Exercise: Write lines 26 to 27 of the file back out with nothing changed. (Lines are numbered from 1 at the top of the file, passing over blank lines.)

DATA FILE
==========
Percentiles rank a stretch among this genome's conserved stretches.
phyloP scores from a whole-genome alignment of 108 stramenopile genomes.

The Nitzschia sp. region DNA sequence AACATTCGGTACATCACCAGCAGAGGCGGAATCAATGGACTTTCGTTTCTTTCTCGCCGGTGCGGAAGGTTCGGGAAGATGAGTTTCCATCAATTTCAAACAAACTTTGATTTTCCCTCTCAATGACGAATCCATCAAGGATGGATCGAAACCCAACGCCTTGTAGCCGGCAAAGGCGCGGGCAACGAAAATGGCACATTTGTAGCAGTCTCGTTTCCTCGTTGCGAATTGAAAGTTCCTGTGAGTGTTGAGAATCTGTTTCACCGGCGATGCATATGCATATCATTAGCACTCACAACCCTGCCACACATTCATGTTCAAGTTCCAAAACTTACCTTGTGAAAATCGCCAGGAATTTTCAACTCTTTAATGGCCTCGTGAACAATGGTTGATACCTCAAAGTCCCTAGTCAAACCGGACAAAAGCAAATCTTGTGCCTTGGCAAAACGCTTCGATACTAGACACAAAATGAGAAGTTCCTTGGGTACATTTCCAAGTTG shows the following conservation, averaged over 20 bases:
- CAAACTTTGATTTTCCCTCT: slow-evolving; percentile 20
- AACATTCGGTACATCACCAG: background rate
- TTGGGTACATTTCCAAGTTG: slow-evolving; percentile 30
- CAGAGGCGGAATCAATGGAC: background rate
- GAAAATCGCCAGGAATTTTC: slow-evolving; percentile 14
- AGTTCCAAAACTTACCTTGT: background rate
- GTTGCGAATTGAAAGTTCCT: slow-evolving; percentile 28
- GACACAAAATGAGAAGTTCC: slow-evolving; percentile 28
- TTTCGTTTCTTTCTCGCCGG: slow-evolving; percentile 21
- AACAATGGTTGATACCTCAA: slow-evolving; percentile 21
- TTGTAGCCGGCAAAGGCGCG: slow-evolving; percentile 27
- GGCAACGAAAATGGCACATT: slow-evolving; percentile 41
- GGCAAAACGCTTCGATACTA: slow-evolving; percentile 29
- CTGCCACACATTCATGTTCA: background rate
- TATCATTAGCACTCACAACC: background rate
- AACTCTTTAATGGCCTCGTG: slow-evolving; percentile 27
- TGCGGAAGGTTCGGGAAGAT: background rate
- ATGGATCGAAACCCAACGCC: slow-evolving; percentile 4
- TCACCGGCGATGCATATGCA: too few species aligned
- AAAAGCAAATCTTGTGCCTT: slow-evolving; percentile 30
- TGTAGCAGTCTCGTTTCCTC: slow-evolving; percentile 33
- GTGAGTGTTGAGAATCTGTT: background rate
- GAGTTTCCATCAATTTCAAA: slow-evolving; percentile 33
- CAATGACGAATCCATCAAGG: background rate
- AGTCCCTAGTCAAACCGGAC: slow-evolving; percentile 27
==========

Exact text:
- GAGTTTCCATCAATTTCAAA: slow-evolving; percentile 33
- CAATGACGAATCCATCAAGG: background rate